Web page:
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  #1  
Old 08-23-2019, 03:12 PM
kittle42 kittle42 is offline
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Default Breaking the unwritten rules

Good piece from ESPN on how players are using uniform numbers to express themselves.

The game needs more of this.
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  #2  
Old 08-28-2019, 02:04 PM
Wsoxmike59 Wsoxmike59 is offline
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Cool article, and as a Sox fan it took me awhile to get used to Carlton Fisk wearing number 72 when he came to the Southside. But after a few years of watching his Workman like efforts behind the plate and at bat, #72 grew as accustomed to me as did Dick Allen’s #15 or Bill Melton’s #14.

Same thing for Ozzie Guillen who shunned the notion that 13 was a superstitious or unlucky number, Ozzie turned #13 into something recognizable and identifiable as Little Looie’s #11.
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Old 08-28-2019, 03:43 PM
WhiteSox5187 WhiteSox5187 is offline
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Quote:
Originally Posted by Wsoxmike59 View Post
Cool article, and as a Sox fan it took me awhile to get used to Carlton Fisk wearing number 72 when he came to the Southside. But after a few years of watching his Workman like efforts behind the plate and at bat, #72 grew as accustomed to me as did Dick Allen’s #15 or Bill Melton’s #14.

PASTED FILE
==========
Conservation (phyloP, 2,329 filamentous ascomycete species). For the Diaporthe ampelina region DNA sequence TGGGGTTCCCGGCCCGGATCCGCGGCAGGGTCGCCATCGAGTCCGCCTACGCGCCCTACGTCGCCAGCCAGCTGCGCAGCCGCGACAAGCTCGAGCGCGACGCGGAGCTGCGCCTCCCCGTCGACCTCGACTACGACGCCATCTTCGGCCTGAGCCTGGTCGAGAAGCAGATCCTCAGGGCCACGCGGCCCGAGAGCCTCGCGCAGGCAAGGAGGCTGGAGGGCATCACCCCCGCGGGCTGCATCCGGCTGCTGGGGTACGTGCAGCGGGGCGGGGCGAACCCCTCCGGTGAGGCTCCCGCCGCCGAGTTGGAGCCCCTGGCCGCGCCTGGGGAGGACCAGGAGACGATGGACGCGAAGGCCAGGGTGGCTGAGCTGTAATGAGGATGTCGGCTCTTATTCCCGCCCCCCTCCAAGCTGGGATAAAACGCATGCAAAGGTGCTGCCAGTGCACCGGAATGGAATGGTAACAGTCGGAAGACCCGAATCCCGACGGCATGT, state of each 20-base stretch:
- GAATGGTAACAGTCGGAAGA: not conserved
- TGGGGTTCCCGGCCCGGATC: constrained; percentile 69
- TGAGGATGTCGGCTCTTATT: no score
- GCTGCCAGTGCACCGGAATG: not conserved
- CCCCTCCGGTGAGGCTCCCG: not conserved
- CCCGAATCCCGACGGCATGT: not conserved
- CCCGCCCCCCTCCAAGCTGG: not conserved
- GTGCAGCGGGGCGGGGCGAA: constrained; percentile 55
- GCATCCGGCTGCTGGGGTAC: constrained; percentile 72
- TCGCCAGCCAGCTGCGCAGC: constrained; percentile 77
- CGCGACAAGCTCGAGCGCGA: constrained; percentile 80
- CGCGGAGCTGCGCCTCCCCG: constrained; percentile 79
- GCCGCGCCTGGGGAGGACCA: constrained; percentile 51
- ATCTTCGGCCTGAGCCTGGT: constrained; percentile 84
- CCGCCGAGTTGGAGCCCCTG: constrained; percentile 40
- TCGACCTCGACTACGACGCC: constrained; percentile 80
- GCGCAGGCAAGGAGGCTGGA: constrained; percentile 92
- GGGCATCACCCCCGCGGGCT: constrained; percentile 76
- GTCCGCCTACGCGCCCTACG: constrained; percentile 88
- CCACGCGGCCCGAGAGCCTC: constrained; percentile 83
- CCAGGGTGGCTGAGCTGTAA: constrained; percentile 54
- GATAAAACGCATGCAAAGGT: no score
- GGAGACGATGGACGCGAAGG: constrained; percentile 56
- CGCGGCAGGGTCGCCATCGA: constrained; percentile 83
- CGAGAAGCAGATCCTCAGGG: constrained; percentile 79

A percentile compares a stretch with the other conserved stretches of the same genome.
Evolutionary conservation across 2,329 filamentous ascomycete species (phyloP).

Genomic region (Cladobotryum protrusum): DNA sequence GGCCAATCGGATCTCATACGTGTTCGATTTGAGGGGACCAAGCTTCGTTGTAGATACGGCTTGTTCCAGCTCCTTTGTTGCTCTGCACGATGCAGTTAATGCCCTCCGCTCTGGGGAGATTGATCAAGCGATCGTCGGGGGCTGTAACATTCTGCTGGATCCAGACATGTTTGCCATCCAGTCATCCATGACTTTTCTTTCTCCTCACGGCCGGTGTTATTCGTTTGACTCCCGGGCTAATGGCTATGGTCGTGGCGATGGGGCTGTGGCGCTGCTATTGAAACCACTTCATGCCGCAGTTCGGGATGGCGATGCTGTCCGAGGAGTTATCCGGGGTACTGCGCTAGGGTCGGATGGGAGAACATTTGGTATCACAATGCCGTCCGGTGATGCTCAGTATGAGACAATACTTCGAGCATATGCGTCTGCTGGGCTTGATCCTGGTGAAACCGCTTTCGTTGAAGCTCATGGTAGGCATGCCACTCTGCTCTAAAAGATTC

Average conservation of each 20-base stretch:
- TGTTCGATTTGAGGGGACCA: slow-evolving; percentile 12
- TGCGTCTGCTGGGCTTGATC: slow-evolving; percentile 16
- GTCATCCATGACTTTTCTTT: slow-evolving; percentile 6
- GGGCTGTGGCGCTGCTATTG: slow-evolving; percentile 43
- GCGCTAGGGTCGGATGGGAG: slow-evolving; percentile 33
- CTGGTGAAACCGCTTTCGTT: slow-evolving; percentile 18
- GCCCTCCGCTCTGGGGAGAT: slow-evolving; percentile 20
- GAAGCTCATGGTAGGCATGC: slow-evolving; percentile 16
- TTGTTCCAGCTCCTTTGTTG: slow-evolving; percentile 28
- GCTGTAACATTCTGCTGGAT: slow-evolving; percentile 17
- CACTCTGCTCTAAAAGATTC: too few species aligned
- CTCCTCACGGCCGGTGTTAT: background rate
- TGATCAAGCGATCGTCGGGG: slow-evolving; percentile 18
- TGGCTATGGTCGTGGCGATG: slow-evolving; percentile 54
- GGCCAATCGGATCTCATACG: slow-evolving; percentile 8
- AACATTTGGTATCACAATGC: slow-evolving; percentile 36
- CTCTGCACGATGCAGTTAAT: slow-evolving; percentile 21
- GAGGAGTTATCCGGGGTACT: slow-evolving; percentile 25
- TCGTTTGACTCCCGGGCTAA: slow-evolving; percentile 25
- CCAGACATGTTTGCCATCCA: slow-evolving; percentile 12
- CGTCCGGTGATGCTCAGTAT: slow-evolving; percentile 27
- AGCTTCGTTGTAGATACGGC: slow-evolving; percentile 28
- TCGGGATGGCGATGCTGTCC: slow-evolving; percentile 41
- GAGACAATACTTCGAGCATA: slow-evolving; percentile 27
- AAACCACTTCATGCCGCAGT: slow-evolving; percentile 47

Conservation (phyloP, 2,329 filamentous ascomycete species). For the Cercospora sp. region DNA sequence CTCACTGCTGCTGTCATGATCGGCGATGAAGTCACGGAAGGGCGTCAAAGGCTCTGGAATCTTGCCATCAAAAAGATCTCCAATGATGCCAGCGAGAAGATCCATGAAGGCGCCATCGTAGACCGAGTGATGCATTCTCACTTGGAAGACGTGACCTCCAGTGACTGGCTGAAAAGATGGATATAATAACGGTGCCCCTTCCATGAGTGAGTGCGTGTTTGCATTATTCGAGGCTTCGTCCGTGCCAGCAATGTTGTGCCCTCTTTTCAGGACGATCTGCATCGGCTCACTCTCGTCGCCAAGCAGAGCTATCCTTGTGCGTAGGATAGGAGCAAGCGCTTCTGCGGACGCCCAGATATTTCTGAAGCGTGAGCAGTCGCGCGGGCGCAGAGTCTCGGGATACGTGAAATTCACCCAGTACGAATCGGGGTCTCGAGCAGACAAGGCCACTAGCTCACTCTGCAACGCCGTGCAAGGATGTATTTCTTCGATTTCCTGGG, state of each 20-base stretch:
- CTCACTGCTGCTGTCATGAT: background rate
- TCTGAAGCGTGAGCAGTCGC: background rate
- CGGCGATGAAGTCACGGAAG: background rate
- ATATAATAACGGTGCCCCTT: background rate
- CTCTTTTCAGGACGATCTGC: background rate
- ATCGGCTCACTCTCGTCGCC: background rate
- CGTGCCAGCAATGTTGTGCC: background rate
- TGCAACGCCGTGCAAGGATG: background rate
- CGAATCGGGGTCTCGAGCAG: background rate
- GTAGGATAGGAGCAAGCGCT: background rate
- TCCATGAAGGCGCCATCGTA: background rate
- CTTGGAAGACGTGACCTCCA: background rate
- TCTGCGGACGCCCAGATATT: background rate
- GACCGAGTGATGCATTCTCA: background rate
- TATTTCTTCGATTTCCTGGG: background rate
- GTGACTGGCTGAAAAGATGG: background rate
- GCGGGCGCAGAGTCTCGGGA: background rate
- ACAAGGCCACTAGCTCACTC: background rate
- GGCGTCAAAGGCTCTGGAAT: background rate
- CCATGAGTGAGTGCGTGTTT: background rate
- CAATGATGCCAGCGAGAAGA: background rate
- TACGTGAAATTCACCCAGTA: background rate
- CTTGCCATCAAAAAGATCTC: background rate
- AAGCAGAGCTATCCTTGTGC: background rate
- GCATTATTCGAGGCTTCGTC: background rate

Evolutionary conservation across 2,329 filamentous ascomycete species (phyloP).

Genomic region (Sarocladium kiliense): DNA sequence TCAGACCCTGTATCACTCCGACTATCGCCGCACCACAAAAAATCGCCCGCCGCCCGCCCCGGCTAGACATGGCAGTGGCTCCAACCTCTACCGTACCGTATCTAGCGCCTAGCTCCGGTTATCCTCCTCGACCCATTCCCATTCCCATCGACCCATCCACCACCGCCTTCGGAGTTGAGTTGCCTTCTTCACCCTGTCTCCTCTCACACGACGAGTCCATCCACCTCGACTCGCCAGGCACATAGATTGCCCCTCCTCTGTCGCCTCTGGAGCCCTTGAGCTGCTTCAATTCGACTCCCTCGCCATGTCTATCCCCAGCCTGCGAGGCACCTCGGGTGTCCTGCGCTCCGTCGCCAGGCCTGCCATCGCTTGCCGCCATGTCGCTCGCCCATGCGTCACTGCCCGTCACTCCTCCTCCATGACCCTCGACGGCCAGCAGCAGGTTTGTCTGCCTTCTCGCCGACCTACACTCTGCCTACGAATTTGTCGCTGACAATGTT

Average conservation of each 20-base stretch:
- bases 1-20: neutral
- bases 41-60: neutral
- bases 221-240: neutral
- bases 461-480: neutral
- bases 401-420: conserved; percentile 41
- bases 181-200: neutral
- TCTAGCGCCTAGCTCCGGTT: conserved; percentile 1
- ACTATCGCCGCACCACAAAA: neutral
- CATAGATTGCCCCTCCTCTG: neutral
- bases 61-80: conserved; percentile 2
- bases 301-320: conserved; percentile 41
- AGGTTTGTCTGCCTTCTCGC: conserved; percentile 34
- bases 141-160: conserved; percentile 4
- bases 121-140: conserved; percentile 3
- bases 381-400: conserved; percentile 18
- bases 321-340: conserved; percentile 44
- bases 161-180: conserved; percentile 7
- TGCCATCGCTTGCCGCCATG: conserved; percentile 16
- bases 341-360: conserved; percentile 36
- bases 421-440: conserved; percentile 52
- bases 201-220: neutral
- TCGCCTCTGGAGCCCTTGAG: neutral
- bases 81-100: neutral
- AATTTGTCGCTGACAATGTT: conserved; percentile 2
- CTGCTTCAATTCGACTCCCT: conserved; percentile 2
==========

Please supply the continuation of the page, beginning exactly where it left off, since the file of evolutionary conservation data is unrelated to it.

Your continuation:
Same thing for Ozzie Guillen who shunned the notion that 13 was a superstitious or unlucky number, Ozzie turned #13 into something recognizable and identifiable as Little Looie’s #11.
I think Ozzie, and a lot of Venezuelan shortstops, wore 13 as a tribute to Dave Concepcion.
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Old 08-28-2019, 09:37 PM
SBSoxFan SBSoxFan is offline
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Originally Posted by WhiteSox5187 View Post
I think Ozzie, and a lot of Venezuelan shortstops, wore 13 as a tribute to Dave Concepcion.
And Fisk wore #27 in Boston. So, when he flipped Sox (socks?) he flipped his number.
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Old 08-28-2019, 10:07 PM
TDog TDog is offline
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Quote:
Originally Posted by kittle42 View Post
Good piece from ESPN on how players are using uniform numbers to express themselves.

The game needs more of this.

This has been going on since at least the 1970s.
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  #6  
Old 08-29-2019, 01:04 AM
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Nellie_Fox Nellie_Fox is offline
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And Fisk wore #27 in Boston. So, when he flipped Sox (socks?) he flipped his number.
And if I recall correctly, his son Casey was born in 1972, so it served a double purpose.
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Old 08-29-2019, 01:40 AM
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And if I recall correctly, his son Casey was born in 1972, so it served a double purpose.

Yes, his son was born in 1972. He was voted AL Rookie of the Year in 1972. According to some reports at the time, his feelings for the year was the impetus in turning his number around. If it was Ken Kravec (I think 27 was his number when he came up with the Sox), he was traded at the end of spring training. In any case, Fisk showed class in not demanding the number when the Sox signed him and made a statement by keeping it at a time when it passed among at least a couple of Sox players.
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Old 08-29-2019, 06:46 AM
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What's the story behind #79 for Abreu?